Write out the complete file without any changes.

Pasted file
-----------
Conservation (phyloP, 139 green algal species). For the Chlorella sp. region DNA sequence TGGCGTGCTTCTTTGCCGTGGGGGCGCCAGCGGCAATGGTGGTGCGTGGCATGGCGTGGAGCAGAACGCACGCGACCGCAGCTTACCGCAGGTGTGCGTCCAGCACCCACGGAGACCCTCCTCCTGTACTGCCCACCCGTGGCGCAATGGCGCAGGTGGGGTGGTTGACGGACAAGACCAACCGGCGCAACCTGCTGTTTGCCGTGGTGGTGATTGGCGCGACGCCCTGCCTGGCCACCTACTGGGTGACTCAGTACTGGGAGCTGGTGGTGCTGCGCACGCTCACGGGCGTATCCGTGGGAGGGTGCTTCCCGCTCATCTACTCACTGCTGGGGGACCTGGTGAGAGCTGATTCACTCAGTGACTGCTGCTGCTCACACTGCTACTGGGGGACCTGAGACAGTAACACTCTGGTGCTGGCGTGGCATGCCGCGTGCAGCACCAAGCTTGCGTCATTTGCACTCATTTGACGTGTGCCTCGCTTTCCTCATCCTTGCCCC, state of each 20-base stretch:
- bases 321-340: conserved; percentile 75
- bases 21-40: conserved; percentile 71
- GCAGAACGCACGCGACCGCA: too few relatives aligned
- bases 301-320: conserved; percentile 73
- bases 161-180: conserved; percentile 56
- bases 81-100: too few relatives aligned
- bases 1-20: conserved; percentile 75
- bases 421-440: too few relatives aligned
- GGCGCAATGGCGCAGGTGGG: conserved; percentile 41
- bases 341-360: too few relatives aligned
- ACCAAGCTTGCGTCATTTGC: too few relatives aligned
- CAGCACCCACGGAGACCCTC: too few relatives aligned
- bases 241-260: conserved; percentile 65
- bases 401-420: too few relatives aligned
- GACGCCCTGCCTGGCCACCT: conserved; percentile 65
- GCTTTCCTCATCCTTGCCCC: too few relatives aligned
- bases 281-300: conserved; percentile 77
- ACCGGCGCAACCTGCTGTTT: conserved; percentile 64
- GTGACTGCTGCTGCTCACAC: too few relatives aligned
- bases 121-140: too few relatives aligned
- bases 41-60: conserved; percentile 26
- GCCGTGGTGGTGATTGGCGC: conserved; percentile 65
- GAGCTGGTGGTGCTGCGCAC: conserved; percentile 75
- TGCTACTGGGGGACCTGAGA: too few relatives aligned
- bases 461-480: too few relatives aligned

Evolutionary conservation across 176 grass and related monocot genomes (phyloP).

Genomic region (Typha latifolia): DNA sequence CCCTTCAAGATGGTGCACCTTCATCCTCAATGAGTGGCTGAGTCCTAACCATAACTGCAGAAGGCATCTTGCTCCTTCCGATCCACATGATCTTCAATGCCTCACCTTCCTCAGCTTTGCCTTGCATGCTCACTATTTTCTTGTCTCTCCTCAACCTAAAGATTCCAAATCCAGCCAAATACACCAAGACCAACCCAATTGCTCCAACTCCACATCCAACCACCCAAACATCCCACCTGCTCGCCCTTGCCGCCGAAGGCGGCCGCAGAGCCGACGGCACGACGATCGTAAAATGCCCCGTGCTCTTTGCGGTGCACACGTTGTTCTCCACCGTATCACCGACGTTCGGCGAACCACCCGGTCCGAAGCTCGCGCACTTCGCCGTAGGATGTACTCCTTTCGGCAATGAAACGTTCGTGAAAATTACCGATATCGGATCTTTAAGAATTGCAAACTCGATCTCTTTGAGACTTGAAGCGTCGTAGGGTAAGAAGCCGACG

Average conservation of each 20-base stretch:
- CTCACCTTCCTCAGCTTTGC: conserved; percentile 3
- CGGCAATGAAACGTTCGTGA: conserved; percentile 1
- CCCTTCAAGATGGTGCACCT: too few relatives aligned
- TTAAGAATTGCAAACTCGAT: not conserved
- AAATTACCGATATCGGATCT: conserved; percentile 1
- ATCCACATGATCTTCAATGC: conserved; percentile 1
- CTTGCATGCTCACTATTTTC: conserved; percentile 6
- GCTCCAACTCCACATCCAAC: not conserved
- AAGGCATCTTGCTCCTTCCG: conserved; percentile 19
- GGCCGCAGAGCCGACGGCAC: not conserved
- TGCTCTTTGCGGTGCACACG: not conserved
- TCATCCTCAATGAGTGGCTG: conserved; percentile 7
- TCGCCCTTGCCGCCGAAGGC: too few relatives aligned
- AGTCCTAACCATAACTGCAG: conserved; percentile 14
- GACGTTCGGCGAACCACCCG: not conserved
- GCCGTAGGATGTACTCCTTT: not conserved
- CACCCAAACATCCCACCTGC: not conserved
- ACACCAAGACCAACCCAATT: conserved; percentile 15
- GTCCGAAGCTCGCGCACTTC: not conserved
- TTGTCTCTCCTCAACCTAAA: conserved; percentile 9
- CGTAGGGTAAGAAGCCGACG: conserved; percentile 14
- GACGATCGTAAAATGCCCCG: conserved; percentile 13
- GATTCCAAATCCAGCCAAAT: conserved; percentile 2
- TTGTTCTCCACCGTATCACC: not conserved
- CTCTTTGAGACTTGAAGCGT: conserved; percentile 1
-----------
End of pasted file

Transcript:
Conservation (phyloP, 139 green algal species). For the Chlorella sp. region DNA sequence TGGCGTGCTTCTTTGCCGTGGGGGCGCCAGCGGCAATGGTGGTGCGTGGCATGGCGTGGAGCAGAACGCACGCGACCGCAGCTTACCGCAGGTGTGCGTCCAGCACCCACGGAGACCCTCCTCCTGTACTGCCCACCCGTGGCGCAATGGCGCAGGTGGGGTGGTTGACGGACAAGACCAACCGGCGCAACCTGCTGTTTGCCGTGGTGGTGATTGGCGCGACGCCCTGCCTGGCCACCTACTGGGTGACTCAGTACTGGGAGCTGGTGGTGCTGCGCACGCTCACGGGCGTATCCGTGGGAGGGTGCTTCCCGCTCATCTACTCACTGCTGGGGGACCTGGTGAGAGCTGATTCACTCAGTGACTGCTGCTGCTCACACTGCTACTGGGGGACCTGAGACAGTAACACTCTGGTGCTGGCGTGGCATGCCGCGTGCAGCACCAAGCTTGCGTCATTTGCACTCATTTGACGTGTGCCTCGCTTTCCTCATCCTTGCCCC, state of each 20-base stretch:
- bases 321-340: conserved; percentile 75
- bases 21-40: conserved; percentile 71
- GCAGAACGCACGCGACCGCA: too few relatives aligned
- bases 301-320: conserved; percentile 73
- bases 161-180: conserved; percentile 56
- bases 81-100: too few relatives aligned
- bases 1-20: conserved; percentile 75
- bases 421-440: too few relatives aligned
- GGCGCAATGGCGCAGGTGGG: conserved; percentile 41
- bases 341-360: too few relatives aligned
- ACCAAGCTTGCGTCATTTGC: too few relatives aligned
- CAGCACCCACGGAGACCCTC: too few relatives aligned
- bases 241-260: conserved; percentile 65
- bases 401-420: too few relatives aligned
- GACGCCCTGCCTGGCCACCT: conserved; percentile 65
- GCTTTCCTCATCCTTGCCCC: too few relatives aligned
- bases 281-300: conserved; percentile 77
- ACCGGCGCAACCTGCTGTTT: conserved; percentile 64
- GTGACTGCTGCTGCTCACAC: too few relatives aligned
- bases 121-140: too few relatives aligned
- bases 41-60: conserved; percentile 26
- GCCGTGGTGGTGATTGGCGC: conserved; percentile 65
- GAGCTGGTGGTGCTGCGCAC: conserved; percentile 75
- TGCTACTGGGGGACCTGAGA: too few relatives aligned
- bases 461-480: too few relatives aligned

Evolutionary conservation across 176 grass and related monocot genomes (phyloP).

Genomic region (Typha latifolia): DNA sequence CCCTTCAAGATGGTGCACCTTCATCCTCAATGAGTGGCTGAGTCCTAACCATAACTGCAGAAGGCATCTTGCTCCTTCCGATCCACATGATCTTCAATGCCTCACCTTCCTCAGCTTTGCCTTGCATGCTCACTATTTTCTTGTCTCTCCTCAACCTAAAGATTCCAAATCCAGCCAAATACACCAAGACCAACCCAATTGCTCCAACTCCACATCCAACCACCCAAACATCCCACCTGCTCGCCCTTGCCGCCGAAGGCGGCCGCAGAGCCGACGGCACGACGATCGTAAAATGCCCCGTGCTCTTTGCGGTGCACACGTTGTTCTCCACCGTATCACCGACGTTCGGCGAACCACCCGGTCCGAAGCTCGCGCACTTCGCCGTAGGATGTACTCCTTTCGGCAATGAAACGTTCGTGAAAATTACCGATATCGGATCTTTAAGAATTGCAAACTCGATCTCTTTGAGACTTGAAGCGTCGTAGGGTAAGAAGCCGACG

Average conservation of each 20-base stretch:
- CTCACCTTCCTCAGCTTTGC: conserved; percentile 3
- CGGCAATGAAACGTTCGTGA: conserved; percentile 1
- CCCTTCAAGATGGTGCACCT: too few relatives aligned
- TTAAGAATTGCAAACTCGAT: not conserved
- AAATTACCGATATCGGATCT: conserved; percentile 1
- ATCCACATGATCTTCAATGC: conserved; percentile 1
- CTTGCATGCTCACTATTTTC: conserved; percentile 6
- GCTCCAACTCCACATCCAAC: not conserved
- AAGGCATCTTGCTCCTTCCG: conserved; percentile 19
- GGCCGCAGAGCCGACGGCAC: not conserved
- TGCTCTTTGCGGTGCACACG: not conserved
- TCATCCTCAATGAGTGGCTG: conserved; percentile 7
- TCGCCCTTGCCGCCGAAGGC: too few relatives aligned
- AGTCCTAACCATAACTGCAG: conserved; percentile 14
- GACGTTCGGCGAACCACCCG: not conserved
- GCCGTAGGATGTACTCCTTT: not conserved
- CACCCAAACATCCCACCTGC: not conserved
- ACACCAAGACCAACCCAATT: conserved; percentile 15
- GTCCGAAGCTCGCGCACTTC: not conserved
- TTGTCTCTCCTCAACCTAAA: conserved; percentile 9
- CGTAGGGTAAGAAGCCGACG: conserved; percentile 14
- GACGATCGTAAAATGCCCCG: conserved; percentile 13
- GATTCCAAATCCAGCCAAAT: conserved; percentile 2
- TTGTTCTCCACCGTATCACC: not conserved
- CTCTTTGAGACTTGAAGCGT: conserved; percentile 1